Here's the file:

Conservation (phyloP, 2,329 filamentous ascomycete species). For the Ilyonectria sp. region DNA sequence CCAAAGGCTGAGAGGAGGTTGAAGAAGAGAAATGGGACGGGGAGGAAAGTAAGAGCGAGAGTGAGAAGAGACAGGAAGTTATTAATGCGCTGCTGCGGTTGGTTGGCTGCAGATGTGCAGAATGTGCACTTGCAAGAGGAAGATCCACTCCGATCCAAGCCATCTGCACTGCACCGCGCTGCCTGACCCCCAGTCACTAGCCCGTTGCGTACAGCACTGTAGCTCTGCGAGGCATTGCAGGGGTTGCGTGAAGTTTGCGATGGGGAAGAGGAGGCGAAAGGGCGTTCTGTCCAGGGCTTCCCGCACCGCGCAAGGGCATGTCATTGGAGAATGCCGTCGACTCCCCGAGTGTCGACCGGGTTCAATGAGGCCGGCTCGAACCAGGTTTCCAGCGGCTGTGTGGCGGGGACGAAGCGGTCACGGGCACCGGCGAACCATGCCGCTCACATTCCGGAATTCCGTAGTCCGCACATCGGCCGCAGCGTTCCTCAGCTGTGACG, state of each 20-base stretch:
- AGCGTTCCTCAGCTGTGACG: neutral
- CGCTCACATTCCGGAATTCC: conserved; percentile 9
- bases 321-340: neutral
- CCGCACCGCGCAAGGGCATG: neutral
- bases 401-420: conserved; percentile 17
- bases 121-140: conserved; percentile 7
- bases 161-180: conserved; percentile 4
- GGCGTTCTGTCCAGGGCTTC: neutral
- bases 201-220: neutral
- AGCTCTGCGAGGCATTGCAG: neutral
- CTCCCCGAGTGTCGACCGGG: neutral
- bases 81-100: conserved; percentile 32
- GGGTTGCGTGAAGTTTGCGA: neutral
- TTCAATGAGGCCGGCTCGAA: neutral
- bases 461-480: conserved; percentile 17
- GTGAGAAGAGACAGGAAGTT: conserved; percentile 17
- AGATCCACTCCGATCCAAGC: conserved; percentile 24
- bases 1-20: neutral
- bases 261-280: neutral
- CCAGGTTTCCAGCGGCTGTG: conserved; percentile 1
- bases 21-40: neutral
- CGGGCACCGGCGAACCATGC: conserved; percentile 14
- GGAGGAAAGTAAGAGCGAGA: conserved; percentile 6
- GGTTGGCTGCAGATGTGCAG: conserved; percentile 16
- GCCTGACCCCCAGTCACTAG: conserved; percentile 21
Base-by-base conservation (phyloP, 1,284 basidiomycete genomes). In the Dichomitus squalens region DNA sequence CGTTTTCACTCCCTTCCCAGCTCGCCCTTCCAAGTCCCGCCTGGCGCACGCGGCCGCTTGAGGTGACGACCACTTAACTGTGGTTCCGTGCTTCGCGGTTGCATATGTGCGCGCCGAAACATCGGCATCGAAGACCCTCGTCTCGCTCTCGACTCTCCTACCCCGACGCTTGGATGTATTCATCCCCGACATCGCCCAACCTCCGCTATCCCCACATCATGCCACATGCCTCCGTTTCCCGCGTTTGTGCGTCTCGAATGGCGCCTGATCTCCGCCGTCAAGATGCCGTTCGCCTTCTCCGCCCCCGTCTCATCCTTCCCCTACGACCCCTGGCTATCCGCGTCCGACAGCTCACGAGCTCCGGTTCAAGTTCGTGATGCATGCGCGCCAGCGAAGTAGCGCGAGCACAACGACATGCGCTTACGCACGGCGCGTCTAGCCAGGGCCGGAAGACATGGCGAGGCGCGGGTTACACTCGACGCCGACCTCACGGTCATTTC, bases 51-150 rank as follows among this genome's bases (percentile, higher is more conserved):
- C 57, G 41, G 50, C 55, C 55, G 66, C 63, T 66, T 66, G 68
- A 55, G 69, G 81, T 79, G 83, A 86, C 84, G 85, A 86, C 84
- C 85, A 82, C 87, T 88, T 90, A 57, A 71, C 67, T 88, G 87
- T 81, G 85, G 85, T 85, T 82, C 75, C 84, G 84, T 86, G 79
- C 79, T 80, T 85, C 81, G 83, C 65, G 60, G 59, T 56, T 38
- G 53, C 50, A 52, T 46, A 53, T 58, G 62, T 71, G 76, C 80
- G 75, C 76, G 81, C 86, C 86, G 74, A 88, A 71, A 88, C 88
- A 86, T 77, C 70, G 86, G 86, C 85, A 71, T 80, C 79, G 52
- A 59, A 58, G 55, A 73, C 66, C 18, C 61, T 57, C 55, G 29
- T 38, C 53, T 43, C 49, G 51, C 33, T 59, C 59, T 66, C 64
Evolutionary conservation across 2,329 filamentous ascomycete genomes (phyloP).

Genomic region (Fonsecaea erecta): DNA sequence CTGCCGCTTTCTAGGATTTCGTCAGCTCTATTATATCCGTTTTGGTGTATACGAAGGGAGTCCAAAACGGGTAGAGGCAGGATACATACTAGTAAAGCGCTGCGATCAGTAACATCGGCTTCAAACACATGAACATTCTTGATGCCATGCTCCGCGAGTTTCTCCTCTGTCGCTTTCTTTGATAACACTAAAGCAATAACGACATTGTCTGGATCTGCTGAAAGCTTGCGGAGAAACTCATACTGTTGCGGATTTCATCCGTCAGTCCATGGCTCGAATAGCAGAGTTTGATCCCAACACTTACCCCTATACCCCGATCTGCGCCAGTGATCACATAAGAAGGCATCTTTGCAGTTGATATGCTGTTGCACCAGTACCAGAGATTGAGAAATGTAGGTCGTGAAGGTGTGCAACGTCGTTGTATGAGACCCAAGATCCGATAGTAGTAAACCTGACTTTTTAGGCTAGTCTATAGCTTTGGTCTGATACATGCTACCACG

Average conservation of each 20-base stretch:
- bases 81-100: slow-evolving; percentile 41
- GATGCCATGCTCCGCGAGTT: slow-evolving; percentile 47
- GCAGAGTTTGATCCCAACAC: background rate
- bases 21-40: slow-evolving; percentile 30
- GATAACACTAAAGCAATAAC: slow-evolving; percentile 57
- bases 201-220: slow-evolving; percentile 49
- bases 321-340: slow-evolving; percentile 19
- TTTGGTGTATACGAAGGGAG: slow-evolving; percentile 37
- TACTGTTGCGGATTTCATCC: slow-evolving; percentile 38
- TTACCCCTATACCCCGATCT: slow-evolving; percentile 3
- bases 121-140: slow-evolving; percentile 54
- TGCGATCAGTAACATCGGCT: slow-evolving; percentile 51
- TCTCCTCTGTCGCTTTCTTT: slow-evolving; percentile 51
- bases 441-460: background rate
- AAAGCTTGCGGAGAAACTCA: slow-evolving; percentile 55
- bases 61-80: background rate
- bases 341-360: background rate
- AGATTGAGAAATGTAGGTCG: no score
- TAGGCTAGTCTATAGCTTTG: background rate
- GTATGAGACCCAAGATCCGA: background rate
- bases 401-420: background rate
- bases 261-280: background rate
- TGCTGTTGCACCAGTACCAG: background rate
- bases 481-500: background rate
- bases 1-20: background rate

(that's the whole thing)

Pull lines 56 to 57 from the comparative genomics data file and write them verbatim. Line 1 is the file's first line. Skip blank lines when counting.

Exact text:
- bases 61-80: background rate
- bases 341-360: background rate